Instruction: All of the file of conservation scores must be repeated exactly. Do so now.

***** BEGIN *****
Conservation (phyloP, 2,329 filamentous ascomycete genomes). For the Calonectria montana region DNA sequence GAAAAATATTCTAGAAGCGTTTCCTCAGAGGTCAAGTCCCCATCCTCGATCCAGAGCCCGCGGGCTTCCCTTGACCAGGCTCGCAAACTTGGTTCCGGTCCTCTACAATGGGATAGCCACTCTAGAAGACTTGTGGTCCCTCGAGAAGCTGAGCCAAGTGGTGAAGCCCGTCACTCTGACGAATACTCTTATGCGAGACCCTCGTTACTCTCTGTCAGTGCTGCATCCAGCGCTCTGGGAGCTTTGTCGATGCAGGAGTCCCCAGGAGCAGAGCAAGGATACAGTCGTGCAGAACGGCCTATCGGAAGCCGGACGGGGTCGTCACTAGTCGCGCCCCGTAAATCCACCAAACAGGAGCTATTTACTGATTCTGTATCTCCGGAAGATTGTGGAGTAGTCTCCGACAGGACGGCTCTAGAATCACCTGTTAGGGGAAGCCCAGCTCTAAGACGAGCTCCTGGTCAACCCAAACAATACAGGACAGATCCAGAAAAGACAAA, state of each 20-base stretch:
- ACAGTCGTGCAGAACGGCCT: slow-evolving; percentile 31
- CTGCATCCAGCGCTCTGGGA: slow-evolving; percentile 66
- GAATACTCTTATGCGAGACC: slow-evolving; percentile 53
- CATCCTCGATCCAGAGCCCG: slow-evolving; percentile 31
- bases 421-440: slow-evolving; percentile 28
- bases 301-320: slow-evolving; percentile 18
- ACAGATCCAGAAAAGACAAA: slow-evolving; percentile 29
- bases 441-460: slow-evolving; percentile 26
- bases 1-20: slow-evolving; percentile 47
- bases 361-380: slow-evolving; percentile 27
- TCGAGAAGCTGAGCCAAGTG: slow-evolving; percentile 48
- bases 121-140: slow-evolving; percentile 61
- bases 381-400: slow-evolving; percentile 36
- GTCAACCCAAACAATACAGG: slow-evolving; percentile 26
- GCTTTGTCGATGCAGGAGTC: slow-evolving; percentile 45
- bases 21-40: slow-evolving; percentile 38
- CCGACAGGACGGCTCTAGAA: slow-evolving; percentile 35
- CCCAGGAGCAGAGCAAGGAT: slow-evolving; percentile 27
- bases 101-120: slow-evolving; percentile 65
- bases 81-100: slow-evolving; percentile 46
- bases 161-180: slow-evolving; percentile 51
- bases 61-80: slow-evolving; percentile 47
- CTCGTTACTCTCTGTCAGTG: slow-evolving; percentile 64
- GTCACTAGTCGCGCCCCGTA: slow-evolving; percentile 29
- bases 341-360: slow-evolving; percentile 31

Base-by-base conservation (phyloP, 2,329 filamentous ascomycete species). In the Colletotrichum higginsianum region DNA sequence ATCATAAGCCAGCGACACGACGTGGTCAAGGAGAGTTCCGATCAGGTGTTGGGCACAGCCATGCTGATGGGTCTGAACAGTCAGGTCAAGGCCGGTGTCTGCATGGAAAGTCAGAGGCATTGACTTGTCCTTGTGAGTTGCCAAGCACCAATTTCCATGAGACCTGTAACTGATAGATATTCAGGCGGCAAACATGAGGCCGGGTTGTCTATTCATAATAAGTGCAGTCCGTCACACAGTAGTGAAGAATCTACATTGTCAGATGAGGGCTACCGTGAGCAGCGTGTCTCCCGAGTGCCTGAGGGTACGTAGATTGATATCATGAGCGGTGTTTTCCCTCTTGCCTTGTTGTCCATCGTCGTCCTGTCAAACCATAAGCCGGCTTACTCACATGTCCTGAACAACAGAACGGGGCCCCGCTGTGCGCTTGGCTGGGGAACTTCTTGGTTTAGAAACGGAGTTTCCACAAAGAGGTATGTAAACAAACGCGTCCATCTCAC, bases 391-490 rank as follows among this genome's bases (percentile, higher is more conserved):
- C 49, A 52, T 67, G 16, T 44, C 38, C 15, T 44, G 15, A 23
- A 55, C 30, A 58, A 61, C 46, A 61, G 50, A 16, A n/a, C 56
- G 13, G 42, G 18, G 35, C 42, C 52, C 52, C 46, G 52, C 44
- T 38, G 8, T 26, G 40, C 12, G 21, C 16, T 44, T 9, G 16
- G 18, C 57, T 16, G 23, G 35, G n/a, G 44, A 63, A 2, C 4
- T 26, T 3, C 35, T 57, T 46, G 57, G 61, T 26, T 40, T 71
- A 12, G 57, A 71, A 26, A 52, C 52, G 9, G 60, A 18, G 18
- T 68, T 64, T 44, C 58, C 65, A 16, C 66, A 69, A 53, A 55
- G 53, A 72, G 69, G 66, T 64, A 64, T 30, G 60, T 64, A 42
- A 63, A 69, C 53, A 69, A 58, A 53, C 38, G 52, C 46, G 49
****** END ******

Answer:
Conservation (phyloP, 2,329 filamentous ascomycete genomes). For the Calonectria montana region DNA sequence GAAAAATATTCTAGAAGCGTTTCCTCAGAGGTCAAGTCCCCATCCTCGATCCAGAGCCCGCGGGCTTCCCTTGACCAGGCTCGCAAACTTGGTTCCGGTCCTCTACAATGGGATAGCCACTCTAGAAGACTTGTGGTCCCTCGAGAAGCTGAGCCAAGTGGTGAAGCCCGTCACTCTGACGAATACTCTTATGCGAGACCCTCGTTACTCTCTGTCAGTGCTGCATCCAGCGCTCTGGGAGCTTTGTCGATGCAGGAGTCCCCAGGAGCAGAGCAAGGATACAGTCGTGCAGAACGGCCTATCGGAAGCCGGACGGGGTCGTCACTAGTCGCGCCCCGTAAATCCACCAAACAGGAGCTATTTACTGATTCTGTATCTCCGGAAGATTGTGGAGTAGTCTCCGACAGGACGGCTCTAGAATCACCTGTTAGGGGAAGCCCAGCTCTAAGACGAGCTCCTGGTCAACCCAAACAATACAGGACAGATCCAGAAAAGACAAA, state of each 20-base stretch:
- ACAGTCGTGCAGAACGGCCT: slow-evolving; percentile 31
- CTGCATCCAGCGCTCTGGGA: slow-evolving; percentile 66
- GAATACTCTTATGCGAGACC: slow-evolving; percentile 53
- CATCCTCGATCCAGAGCCCG: slow-evolving; percentile 31
- bases 421-440: slow-evolving; percentile 28
- bases 301-320: slow-evolving; percentile 18
- ACAGATCCAGAAAAGACAAA: slow-evolving; percentile 29
- bases 441-460: slow-evolving; percentile 26
- bases 1-20: slow-evolving; percentile 47
- bases 361-380: slow-evolving; percentile 27
- TCGAGAAGCTGAGCCAAGTG: slow-evolving; percentile 48
- bases 121-140: slow-evolving; percentile 61
- bases 381-400: slow-evolving; percentile 36
- GTCAACCCAAACAATACAGG: slow-evolving; percentile 26
- GCTTTGTCGATGCAGGAGTC: slow-evolving; percentile 45
- bases 21-40: slow-evolving; percentile 38
- CCGACAGGACGGCTCTAGAA: slow-evolving; percentile 35
- CCCAGGAGCAGAGCAAGGAT: slow-evolving; percentile 27
- bases 101-120: slow-evolving; percentile 65
- bases 81-100: slow-evolving; percentile 46
- bases 161-180: slow-evolving; percentile 51
- bases 61-80: slow-evolving; percentile 47
- CTCGTTACTCTCTGTCAGTG: slow-evolving; percentile 64
- GTCACTAGTCGCGCCCCGTA: slow-evolving; percentile 29
- bases 341-360: slow-evolving; percentile 31

Base-by-base conservation (phyloP, 2,329 filamentous ascomycete species). In the Colletotrichum higginsianum region DNA sequence ATCATAAGCCAGCGACACGACGTGGTCAAGGAGAGTTCCGATCAGGTGTTGGGCACAGCCATGCTGATGGGTCTGAACAGTCAGGTCAAGGCCGGTGTCTGCATGGAAAGTCAGAGGCATTGACTTGTCCTTGTGAGTTGCCAAGCACCAATTTCCATGAGACCTGTAACTGATAGATATTCAGGCGGCAAACATGAGGCCGGGTTGTCTATTCATAATAAGTGCAGTCCGTCACACAGTAGTGAAGAATCTACATTGTCAGATGAGGGCTACCGTGAGCAGCGTGTCTCCCGAGTGCCTGAGGGTACGTAGATTGATATCATGAGCGGTGTTTTCCCTCTTGCCTTGTTGTCCATCGTCGTCCTGTCAAACCATAAGCCGGCTTACTCACATGTCCTGAACAACAGAACGGGGCCCCGCTGTGCGCTTGGCTGGGGAACTTCTTGGTTTAGAAACGGAGTTTCCACAAAGAGGTATGTAAACAAACGCGTCCATCTCAC, bases 391-490 rank as follows among this genome's bases (percentile, higher is more conserved):
- C 49, A 52, T 67, G 16, T 44, C 38, C 15, T 44, G 15, A 23
- A 55, C 30, A 58, A 61, C 46, A 61, G 50, A 16, A n/a, C 56
- G 13, G 42, G 18, G 35, C 42, C 52, C 52, C 46, G 52, C 44
- T 38, G 8, T 26, G 40, C 12, G 21, C 16, T 44, T 9, G 16
- G 18, C 57, T 16, G 23, G 35, G n/a, G 44, A 63, A 2, C 4
- T 26, T 3, C 35, T 57, T 46, G 57, G 61, T 26, T 40, T 71
- A 12, G 57, A 71, A 26, A 52, C 52, G 9, G 60, A 18, G 18
- T 68, T 64, T 44, C 58, C 65, A 16, C 66, A 69, A 53, A 55
- G 53, A 72, G 69, G 66, T 64, A 64, T 30, G 60, T 64, A 42
- A 63, A 69, C 53, A 69, A 58, A 53, C 38, G 52, C 46, G 49